Skip to Main Content
Job-Quitting at Appalachain SawmillsAuthor(s): Charles H. Wolf
Source: Res. Pap. NE-369. Upper Darby, PA: U.S. Department of Agriculture, Forest Service, Northeastern Forest Experiment Station. 10p.
Publication Series: Research Paper (RP)
Station: Northeastern Research Station
PDF: View PDF (1.36 MB)
DescriptionLabor turnover in hardwood sawmills of the Appalachian Region was studied by using data collected during interviews with 68 mill managers. Job-quitting was highest among young unskilled workers who had less than 6 months of service with their employers. Half of the mills surveyed had annual quit rates of more than 100 percent. Variation among mills was associated with the age of mill employees, wages and the number of paid holidays received by the workers, and the general wage level and unemployment rate in the local labor market. Lumber output per man-hour varied inversely with quit rates, In managing turnover, employers are encouraged to balance the cost of higher wages and fringe benefits with the benefits of greater labor stability.
- Check the Northern Research Station web site to request a printed copy of this publication.
- Our on-line publications are scanned and captured using Adobe Acrobat.
- During the capture process some typographical errors may occur.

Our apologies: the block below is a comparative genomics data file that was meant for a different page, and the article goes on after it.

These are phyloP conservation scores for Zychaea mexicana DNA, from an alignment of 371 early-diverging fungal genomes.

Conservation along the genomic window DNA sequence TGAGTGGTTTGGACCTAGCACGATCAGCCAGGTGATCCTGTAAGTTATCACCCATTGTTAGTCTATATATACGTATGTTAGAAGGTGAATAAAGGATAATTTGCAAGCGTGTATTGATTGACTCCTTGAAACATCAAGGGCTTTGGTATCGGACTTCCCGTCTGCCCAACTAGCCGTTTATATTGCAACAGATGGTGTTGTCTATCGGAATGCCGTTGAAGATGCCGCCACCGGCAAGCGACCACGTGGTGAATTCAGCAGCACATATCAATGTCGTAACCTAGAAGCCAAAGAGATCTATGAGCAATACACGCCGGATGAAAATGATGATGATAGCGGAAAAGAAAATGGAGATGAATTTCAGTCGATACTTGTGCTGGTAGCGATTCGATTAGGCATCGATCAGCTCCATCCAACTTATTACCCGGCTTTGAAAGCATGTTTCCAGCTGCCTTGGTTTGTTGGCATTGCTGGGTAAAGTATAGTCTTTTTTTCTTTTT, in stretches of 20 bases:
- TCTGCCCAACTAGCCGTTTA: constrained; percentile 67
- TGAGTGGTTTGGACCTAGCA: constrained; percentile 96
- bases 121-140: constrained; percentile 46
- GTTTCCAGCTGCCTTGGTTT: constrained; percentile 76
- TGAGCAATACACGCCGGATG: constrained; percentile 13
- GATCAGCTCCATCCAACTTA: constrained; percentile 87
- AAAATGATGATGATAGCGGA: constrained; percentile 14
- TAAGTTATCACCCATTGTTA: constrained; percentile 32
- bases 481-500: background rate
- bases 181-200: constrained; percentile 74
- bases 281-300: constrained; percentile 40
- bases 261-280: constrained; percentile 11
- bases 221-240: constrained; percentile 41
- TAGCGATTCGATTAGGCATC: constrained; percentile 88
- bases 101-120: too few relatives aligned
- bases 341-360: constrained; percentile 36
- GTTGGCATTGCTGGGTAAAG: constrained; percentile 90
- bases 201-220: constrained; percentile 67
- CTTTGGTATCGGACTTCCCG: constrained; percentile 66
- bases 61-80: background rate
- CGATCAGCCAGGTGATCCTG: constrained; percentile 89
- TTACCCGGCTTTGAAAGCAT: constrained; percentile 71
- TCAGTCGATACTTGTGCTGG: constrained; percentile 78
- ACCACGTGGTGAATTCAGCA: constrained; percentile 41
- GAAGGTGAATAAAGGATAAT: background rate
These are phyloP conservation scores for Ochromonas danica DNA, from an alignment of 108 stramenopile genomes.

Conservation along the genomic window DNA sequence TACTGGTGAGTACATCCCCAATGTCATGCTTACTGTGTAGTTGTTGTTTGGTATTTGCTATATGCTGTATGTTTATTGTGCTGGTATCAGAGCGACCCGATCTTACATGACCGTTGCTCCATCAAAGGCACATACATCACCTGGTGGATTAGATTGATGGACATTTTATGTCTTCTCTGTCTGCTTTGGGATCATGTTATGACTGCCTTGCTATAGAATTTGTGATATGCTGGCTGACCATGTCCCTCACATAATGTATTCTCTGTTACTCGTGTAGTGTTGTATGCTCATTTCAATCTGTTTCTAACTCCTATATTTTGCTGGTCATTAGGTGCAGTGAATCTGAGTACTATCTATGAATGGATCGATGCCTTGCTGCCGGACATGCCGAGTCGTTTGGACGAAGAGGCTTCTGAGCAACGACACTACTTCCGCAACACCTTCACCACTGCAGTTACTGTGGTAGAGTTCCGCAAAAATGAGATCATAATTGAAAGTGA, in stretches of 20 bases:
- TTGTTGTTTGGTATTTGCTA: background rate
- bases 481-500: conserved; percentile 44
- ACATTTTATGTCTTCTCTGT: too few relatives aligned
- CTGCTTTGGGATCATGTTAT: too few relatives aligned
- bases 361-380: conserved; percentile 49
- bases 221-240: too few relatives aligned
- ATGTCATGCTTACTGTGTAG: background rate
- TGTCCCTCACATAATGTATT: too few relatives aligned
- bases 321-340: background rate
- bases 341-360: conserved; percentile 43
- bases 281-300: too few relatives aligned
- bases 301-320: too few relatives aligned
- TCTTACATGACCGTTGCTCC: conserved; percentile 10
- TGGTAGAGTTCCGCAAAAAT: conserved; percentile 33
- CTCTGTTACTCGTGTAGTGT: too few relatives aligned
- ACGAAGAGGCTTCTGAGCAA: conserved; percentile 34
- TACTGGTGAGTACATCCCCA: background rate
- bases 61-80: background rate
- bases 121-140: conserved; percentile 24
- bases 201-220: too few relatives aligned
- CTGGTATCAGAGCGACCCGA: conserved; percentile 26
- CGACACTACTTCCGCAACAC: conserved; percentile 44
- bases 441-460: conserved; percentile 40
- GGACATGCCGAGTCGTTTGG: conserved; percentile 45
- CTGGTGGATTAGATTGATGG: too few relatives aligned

- Please contact Sharon Hobrla, firstname.lastname@example.org if you notice any errors which make this publication unusable.
- We recommend that you also print this page and attach it to the printout of the article, to retain the full citation information.
- This article was written and prepared by U.S. Government employees on official time, and is therefore in the public domain.
CitationWolf, Charles H. 1977. Job-Quitting at Appalachain Sawmills. Res. Pap. NE-369. Upper Darby, PA: U.S. Department of Agriculture, Forest Service, Northeastern Forest Experiment Station. 10p.
- Protected Area Designation, Natural Amenities, and Rural Development of Forested Counties in the Continental United States
- Race, class, gender, and American environmentalism.
- Differential organization of taxonomic and functional diversity in an urban woody plant metacommunity
XML: View XML